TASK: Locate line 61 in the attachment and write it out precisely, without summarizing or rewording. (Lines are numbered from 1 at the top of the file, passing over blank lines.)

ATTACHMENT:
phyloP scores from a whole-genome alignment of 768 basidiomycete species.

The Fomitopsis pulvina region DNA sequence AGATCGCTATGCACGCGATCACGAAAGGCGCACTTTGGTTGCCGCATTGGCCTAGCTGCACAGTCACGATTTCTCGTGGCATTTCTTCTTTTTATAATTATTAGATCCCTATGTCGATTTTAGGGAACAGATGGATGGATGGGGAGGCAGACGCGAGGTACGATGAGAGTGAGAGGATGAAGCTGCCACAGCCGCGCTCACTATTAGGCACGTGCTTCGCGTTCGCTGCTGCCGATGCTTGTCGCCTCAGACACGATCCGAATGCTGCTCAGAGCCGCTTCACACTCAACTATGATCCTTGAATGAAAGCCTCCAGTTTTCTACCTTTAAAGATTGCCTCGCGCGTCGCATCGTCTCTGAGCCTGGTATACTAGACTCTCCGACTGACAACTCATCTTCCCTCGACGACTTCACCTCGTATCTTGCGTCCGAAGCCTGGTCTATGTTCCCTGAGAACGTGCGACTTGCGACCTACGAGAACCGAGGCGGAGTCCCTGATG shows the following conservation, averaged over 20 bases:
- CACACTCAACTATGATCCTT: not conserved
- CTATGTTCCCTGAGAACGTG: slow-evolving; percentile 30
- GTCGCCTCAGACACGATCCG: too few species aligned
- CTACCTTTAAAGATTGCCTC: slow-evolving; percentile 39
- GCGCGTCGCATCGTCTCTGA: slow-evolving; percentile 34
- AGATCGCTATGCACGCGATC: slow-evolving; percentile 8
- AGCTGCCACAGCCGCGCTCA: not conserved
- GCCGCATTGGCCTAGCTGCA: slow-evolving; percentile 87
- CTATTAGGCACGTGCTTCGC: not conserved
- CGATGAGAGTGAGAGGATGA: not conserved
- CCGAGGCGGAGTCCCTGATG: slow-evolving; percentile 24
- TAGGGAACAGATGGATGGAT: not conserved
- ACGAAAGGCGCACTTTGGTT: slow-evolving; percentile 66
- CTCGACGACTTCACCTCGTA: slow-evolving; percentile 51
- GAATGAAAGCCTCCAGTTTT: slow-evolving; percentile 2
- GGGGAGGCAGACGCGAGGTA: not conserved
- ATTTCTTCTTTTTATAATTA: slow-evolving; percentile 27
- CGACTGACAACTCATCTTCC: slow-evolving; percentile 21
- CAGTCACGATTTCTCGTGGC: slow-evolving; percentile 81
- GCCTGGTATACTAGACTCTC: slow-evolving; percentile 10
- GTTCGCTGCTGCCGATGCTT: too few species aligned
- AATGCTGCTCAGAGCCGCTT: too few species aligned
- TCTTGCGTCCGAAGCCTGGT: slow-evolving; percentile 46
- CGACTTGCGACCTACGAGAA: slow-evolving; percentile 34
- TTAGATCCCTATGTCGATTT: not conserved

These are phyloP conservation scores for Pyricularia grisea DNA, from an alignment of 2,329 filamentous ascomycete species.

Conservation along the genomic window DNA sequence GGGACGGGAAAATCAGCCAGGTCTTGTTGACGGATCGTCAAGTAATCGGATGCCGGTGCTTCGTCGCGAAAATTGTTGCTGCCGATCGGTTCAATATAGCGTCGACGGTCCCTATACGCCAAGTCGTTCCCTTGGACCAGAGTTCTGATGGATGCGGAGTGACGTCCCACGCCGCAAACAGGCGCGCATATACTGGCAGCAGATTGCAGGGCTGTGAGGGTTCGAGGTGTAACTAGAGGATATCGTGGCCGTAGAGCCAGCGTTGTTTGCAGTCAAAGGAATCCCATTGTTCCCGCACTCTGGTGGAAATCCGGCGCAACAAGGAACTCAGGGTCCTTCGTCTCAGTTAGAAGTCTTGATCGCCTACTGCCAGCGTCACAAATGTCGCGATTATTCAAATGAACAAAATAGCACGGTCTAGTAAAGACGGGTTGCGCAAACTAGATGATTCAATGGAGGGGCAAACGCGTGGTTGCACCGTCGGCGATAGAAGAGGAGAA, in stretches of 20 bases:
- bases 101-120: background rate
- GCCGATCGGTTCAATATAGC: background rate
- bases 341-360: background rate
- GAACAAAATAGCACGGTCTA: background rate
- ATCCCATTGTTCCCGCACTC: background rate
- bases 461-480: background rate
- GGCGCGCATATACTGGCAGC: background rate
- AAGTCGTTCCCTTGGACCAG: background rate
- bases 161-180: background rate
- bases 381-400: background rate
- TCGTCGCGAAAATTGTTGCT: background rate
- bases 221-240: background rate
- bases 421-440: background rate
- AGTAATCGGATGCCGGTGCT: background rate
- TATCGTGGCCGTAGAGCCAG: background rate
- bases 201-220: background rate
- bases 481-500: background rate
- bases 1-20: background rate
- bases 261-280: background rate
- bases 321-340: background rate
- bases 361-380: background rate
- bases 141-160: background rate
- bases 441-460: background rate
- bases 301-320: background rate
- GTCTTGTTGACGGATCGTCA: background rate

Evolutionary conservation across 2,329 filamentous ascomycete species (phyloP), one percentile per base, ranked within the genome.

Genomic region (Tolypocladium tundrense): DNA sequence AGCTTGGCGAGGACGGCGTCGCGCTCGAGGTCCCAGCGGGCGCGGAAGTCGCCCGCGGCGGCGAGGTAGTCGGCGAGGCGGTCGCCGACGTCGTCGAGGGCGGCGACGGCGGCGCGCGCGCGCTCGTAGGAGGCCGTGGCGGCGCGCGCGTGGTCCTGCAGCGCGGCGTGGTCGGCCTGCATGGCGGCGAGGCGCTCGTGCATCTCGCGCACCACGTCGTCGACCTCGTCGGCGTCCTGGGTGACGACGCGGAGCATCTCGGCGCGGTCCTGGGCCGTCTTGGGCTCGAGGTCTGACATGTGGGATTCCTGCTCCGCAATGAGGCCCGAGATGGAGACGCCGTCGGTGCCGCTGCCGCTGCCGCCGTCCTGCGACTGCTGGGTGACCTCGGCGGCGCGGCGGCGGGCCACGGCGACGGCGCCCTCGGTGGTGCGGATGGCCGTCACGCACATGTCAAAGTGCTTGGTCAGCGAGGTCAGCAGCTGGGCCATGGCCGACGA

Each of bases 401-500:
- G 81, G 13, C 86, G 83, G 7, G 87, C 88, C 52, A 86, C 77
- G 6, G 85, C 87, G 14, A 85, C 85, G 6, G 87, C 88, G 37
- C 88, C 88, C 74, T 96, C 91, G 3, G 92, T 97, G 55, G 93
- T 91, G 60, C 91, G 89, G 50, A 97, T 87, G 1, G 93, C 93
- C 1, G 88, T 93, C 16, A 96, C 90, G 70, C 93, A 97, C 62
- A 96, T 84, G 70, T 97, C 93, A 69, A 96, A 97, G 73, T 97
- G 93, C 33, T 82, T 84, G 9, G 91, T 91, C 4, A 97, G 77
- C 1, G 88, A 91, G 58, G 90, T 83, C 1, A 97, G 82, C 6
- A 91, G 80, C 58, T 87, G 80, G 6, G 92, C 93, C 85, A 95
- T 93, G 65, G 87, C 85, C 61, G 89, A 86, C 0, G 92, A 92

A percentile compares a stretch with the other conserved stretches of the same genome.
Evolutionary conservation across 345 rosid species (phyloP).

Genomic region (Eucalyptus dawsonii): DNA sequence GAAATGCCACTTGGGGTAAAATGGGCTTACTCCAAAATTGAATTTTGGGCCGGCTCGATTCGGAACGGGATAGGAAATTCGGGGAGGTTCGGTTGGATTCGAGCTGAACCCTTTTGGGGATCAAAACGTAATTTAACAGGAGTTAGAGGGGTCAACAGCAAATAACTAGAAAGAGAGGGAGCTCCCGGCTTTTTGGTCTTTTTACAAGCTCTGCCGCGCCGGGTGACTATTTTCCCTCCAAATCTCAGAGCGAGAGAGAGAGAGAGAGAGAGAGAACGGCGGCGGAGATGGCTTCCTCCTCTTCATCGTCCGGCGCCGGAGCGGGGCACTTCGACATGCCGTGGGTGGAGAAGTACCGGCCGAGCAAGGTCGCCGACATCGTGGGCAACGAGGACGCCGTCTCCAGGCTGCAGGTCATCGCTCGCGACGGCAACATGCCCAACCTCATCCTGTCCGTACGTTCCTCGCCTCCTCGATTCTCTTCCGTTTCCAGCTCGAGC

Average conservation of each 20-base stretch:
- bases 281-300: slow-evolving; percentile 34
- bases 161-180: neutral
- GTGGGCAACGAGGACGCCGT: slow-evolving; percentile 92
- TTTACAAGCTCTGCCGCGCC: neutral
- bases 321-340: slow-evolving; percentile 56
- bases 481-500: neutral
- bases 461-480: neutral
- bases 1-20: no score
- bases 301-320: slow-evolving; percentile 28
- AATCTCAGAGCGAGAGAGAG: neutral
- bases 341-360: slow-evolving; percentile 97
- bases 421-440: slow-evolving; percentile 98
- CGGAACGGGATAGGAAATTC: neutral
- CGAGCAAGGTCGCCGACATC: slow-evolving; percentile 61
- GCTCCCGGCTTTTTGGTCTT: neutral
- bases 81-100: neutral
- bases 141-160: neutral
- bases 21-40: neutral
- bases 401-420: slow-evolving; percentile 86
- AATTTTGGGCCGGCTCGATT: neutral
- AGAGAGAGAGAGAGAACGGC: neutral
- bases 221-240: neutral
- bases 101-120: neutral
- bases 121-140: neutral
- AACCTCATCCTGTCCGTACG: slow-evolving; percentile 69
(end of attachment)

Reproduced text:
- T 91, G 60, C 91, G 89, G 50, A 97, T 87, G 1, G 93, C 93